A big rent increase can be a hard punch to take. Now a suburb north of Seattle is trying to soften the blow for some tenants.

Kenmore will require landlords to provide longer notice for some rent hikes while also capping move-in and late-rent fees. Real estate interests questioned Monday’s moves by the City Council, while proponents said they were needed to help cash-strapped tenants get by.

Positioned between Seattle and the Eastside, the city has seen its housing market come under pressure as costs have risen across the region. Other suburbs are considering similar steps as families grapple with rent increases and inflation while trying to recover from the COVID-19 pandemic.

Under Kenmore’s new laws, the combination of move-in fees and security deposits will be limited to the equivalent of one month’s rent, and tenants will have the right to pay in installments (six monthly installments for tenants with leases lasting at least six months).

Late fees will be limited to 1.5% of one month’s rent. Landlords will be required to provide 120 days’ notice for rent hikes above 3% and 180 days’ notice for hikes above 10%.

The Metropolitan King County Council enacted similar protections last year in the county’s unincorporated areas, like Skyway and White Center. Seattle has adopted such laws in recent years, as well.


There are some differences, however. For example, the required notice for rent increases is 60 days statewide, 120 days in unincorporated King County for increases over 3% and 180 days in Seattle.

Proponents said rent increases and moving costs can push lower-income tenants into debt or homelessness. Finding a new place to live and coming up with enough money to move can take quite a while, especially when proximity to jobs and child care matter.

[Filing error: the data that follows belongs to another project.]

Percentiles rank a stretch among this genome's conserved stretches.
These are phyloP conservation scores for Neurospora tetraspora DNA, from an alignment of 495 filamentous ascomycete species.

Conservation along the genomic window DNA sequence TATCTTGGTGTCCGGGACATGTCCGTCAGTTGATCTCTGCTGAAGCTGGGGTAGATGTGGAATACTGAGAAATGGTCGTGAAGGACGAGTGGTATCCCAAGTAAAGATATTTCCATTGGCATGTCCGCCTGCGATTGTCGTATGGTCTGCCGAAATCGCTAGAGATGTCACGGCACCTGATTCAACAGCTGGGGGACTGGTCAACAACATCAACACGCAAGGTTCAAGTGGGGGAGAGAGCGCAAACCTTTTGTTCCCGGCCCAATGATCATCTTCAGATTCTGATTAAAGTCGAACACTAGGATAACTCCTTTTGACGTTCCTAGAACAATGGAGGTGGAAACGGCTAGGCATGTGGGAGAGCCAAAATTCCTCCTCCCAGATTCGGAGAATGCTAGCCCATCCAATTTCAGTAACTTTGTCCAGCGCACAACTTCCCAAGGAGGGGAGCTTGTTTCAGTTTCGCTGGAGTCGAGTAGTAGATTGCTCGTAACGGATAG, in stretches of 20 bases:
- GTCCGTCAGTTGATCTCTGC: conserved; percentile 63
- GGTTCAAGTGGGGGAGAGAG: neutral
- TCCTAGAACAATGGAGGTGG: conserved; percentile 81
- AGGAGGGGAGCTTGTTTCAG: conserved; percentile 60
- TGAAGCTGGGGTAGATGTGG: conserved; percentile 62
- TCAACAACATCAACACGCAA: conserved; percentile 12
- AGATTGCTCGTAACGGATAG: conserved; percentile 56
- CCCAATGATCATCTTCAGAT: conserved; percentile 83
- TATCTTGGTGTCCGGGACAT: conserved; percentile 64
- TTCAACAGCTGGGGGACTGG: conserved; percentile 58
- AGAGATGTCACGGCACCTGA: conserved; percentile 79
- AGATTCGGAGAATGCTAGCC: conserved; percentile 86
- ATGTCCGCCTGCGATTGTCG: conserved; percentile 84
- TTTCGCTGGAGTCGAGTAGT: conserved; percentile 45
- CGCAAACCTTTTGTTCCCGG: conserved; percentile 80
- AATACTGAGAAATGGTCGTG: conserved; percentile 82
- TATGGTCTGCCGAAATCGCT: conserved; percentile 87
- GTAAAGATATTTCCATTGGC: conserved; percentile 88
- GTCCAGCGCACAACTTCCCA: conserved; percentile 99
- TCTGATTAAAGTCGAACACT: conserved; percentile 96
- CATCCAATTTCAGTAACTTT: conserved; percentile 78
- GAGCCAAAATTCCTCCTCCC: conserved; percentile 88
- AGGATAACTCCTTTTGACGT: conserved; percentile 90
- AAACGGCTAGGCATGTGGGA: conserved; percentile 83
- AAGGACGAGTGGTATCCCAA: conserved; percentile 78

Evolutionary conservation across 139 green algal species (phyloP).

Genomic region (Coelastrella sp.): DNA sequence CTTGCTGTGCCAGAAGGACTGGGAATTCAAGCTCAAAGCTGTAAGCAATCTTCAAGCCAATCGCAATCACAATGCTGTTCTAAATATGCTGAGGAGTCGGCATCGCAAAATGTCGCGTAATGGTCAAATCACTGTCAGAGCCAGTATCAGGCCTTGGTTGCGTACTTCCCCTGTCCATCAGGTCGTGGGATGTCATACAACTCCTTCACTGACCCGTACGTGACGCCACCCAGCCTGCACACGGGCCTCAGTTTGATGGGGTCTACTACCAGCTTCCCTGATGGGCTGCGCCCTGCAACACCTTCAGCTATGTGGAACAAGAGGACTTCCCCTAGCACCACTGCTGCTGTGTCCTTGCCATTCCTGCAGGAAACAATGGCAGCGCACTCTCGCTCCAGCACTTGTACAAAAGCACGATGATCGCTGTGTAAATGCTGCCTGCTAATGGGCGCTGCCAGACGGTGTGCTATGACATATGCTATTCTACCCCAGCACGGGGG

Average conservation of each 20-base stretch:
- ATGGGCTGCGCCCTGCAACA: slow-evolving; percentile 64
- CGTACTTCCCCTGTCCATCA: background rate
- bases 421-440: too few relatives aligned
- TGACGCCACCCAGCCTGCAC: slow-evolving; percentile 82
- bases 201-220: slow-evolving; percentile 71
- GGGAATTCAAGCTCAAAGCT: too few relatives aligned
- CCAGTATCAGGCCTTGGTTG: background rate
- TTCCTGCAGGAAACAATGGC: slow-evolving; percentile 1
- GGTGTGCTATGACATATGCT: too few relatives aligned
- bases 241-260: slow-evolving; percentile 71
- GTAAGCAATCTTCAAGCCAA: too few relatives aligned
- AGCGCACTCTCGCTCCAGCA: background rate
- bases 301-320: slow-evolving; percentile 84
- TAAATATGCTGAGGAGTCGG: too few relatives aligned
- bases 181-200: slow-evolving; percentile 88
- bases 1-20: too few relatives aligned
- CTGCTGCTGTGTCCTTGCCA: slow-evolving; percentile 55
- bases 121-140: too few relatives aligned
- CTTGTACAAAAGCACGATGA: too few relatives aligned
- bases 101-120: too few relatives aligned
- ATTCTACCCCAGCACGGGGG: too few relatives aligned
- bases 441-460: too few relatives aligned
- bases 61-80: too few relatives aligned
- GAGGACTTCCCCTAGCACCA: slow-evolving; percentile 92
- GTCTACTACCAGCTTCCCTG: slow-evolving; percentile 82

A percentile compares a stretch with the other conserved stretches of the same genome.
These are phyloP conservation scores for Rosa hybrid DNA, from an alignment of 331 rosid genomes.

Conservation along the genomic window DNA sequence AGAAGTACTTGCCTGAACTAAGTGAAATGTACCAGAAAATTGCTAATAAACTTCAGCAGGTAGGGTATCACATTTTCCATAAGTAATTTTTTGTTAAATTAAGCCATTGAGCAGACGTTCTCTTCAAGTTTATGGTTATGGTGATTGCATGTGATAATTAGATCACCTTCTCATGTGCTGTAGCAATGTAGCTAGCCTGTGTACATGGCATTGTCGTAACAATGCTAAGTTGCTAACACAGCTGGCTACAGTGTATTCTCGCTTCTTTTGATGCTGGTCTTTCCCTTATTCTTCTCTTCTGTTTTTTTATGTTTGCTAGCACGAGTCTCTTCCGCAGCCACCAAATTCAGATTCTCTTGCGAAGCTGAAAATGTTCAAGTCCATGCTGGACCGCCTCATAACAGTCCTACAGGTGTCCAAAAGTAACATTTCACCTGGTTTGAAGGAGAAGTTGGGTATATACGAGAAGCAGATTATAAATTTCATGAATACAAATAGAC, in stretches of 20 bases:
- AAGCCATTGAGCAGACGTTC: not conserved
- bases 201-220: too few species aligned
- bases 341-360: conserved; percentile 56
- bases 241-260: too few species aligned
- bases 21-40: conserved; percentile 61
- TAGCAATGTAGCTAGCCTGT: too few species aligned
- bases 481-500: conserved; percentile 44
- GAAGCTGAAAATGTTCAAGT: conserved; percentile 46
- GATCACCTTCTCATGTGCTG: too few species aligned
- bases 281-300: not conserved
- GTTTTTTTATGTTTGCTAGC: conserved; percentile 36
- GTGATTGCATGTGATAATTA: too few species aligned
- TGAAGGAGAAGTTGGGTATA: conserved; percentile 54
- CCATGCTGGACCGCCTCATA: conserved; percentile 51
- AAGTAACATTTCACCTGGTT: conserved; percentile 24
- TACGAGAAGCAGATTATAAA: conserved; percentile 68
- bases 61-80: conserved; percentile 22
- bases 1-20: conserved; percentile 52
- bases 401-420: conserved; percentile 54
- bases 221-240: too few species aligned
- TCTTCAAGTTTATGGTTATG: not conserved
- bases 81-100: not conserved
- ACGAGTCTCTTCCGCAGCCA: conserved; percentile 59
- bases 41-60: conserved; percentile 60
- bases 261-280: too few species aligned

“This would give people time to actually work out how to do that,” Kenmore resident Monique Gallant said during public comments in Monday’s meeting.

Opponents like the Seattle King County Realtors said the changes, to the extent that they drive up expenses for landlords, could result in higher rents and fewer housing options.

“This is a business, not a hobby,” Deb Wingert, who with her husband rents out half the Kenmore duplex where they live, said in an interview Tuesday. “The money has to come from somewhere.”

Monday’s night vote was 5-2, with the tenant protections supported by Mayor Nigel Herbig, Deputy Mayor Melanie O’Cain and Councilmembers Corina Pfeil, Angela Kugler and Debra Srebnik. Councilmembers Joe Marshall and David Baker voted against the changes after seeking unsuccessfully to exempt landlords with fewer than four housing units.


“Small landlords can be in trouble and on the edge, as well,” said Marshall, who disclosed that he owns two rentals with his siblings.

In an interview Tuesday, Herbig countered, “Renters shouldn’t lose rights based on how many properties a landlord owns.”

Pfeil, who has described her own challenges making rent as a tenant in Kenmore, described Monday’s vote as “a really good start.” Later this year, the council will discuss other potential changes, including a relocation assistance requirement for economic evictions.